The image below illustrates the results of computer simulation of an aquaporin, a membrane protein discovered and investigated by Peter Agre, winner of the 2003 Nobel Prize on Chemistry. The simulations represent one of the largest and longest simulations ever for a membrane channel in its natural environment, namely embedded in the cell membrane (bright red) and immersed in water (blue). The simulated system involves more than 100,000 atoms for which interactions and motions have been calculated 5,000,000 times. The calculations were possible only due to the recent availability of a large cluster of fast computers at the NSF National Supercomputing Centers in Pittsburgh and Urbana.

Water permeation through aquaporins

The simulated protein is one of the membrane water channels, called aquaporins, which are responsible for efficient transport of water across oily cell membranes. These proteins are present in all forms of life, including bacteria, plants, and mammalians, and play critical roles in control of water in different organs. In the human body more than ten different types of them have been found. They are present in all human organs that need to either react quickly to osmotic changes in their environment, or deal with translocation of large volumes of water. In our kidneys, for example, they are in charge of of concentration of urine through reabsorption of more than a bathtub (200-250 liters) of water every day. Impaired function of these channels are associated with several common diseases, such as diabetes insipidus and congenital cataracts.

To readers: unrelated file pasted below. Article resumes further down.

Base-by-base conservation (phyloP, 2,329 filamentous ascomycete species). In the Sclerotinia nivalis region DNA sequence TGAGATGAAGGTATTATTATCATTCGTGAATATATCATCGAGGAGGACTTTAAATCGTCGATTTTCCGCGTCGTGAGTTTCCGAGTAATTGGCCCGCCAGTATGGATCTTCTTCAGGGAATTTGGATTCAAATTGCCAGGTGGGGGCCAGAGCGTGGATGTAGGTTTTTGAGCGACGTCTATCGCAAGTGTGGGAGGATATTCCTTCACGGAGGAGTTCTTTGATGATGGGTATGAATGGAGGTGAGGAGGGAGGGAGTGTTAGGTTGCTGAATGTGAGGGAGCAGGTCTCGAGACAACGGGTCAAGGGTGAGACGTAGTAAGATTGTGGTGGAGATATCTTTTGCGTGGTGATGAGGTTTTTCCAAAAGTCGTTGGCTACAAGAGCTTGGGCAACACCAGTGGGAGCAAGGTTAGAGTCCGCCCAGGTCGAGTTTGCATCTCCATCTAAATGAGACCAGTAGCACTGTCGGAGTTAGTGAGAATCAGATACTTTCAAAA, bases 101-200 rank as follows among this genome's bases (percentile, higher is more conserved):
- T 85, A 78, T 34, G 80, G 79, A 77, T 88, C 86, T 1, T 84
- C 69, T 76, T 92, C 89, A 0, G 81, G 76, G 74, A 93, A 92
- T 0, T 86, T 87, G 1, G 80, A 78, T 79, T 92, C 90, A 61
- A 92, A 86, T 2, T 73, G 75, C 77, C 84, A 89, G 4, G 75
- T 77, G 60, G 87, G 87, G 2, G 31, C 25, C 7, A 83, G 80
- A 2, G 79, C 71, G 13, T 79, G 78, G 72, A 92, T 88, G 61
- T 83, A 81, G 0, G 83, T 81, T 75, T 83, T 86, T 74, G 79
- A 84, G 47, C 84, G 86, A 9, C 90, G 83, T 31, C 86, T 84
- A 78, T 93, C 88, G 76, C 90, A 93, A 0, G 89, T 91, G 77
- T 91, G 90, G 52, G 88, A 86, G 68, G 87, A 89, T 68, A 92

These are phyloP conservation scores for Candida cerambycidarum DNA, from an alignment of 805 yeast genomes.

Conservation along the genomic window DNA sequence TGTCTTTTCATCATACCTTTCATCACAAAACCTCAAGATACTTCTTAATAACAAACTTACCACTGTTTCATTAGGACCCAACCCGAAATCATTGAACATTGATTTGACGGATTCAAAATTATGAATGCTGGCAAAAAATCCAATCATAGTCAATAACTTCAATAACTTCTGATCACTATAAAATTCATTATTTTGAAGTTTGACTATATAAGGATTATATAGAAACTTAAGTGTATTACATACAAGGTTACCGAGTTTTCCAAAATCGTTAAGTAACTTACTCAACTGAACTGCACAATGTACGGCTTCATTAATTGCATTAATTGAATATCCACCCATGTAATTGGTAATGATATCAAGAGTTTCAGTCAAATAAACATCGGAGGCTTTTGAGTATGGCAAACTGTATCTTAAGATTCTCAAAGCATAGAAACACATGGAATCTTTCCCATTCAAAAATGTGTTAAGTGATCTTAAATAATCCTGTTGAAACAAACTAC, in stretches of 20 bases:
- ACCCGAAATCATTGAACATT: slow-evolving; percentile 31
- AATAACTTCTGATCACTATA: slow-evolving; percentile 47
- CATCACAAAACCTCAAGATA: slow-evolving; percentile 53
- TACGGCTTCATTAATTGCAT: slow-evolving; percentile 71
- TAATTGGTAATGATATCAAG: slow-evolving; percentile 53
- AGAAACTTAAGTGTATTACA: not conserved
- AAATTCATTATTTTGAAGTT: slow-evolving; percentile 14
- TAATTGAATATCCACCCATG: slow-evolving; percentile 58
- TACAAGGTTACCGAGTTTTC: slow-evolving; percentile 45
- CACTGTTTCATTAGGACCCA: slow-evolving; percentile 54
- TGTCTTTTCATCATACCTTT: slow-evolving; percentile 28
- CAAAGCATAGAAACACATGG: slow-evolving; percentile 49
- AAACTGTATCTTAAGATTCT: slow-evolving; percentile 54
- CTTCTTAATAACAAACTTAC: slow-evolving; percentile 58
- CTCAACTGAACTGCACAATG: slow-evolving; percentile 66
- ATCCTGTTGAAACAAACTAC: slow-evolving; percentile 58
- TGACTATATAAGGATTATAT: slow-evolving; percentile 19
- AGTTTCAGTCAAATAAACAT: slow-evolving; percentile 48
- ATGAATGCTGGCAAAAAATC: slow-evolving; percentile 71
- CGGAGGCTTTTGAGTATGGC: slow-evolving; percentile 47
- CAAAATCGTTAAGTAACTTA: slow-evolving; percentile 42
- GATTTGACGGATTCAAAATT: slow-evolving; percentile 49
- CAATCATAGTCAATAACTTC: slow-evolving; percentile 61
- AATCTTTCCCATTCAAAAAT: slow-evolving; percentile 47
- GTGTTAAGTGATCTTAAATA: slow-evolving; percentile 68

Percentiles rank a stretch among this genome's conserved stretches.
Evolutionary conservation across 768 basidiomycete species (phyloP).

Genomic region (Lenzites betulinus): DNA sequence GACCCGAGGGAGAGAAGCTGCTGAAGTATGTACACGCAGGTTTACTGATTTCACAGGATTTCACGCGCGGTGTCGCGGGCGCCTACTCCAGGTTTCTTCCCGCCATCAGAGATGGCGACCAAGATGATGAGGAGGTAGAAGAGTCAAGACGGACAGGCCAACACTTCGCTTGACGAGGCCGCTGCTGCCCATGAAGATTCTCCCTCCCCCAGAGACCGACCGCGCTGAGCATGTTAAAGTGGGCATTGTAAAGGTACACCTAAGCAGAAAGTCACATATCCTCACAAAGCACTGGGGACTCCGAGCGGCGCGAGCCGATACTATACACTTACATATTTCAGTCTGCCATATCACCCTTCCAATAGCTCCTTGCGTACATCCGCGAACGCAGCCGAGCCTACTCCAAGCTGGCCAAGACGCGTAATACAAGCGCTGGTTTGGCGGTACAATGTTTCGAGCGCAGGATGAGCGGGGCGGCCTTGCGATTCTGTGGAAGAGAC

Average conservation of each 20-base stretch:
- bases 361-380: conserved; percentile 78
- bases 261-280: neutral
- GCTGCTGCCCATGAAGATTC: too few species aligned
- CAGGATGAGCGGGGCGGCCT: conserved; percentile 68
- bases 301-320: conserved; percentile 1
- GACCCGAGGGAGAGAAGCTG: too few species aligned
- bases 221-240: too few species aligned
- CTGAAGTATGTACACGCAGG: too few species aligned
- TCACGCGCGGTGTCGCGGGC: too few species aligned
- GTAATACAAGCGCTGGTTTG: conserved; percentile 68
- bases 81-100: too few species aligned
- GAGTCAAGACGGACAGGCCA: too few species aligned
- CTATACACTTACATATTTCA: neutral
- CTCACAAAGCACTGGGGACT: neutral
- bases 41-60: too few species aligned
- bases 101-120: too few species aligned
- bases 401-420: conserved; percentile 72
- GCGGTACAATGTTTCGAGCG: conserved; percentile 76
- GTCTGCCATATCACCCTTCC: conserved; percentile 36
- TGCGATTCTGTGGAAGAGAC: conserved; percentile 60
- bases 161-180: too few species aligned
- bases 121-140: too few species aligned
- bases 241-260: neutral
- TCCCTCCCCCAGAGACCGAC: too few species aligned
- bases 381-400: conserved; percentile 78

Although each single protein provides an independent conduit for water transport, water channels form tetramers (sets of four) in the membrane. These proteins are shown in cartoon representations and using four different colors in the image. The computer simulations of these proteins that were conducted at the NIH Resource for Macromolecular Modeling and Bioinformatics at the University of Illinois at Urbana-Champaign are a prime example of success of computer modeling of biological problems. They could not only for the first time simulate completely the transport of materials across the membrane in full detail, but also resulted in predictions about the structure and function of the channels that had puzzled molecular biologists for many years. The results of this study, which appeared in the April 2002 issue of Science magazine (1), provided such a deep understanding of how the channels function so fast but very selectively.

The flow of water molecules through the channel is mediated by simultaneous displacement of water molecules that were found in simulations to form a single file inside the channel, as shown in the figure for one of the four channels by highlighting water molecules with a different representation. Very interestingly, during their passage at the center of the channel water molecules are forced to rotate 180 degreed before they are allowed to continue. This tuning mechanism, which was discovered and described at an atomic level by the simulations, turned out to be the basis of an extremely important selectivity mechanism of the channel, and prevents the discharge of electrical charge of the membrane, which is one of the main energy storage means in living cells.

Publications Database Control of the selectivity of the aquaporin water channel family by global orientational tuning. Emad Tajkhorshid, Peter Nollert, Morten O. Jensen, Larry J. W. Miercke, Joseph O'Connell, Robert M. Stroud, and Klaus Schulten. Science, 296:525-530, 2002.

Visit our main aquaporin research page for more information.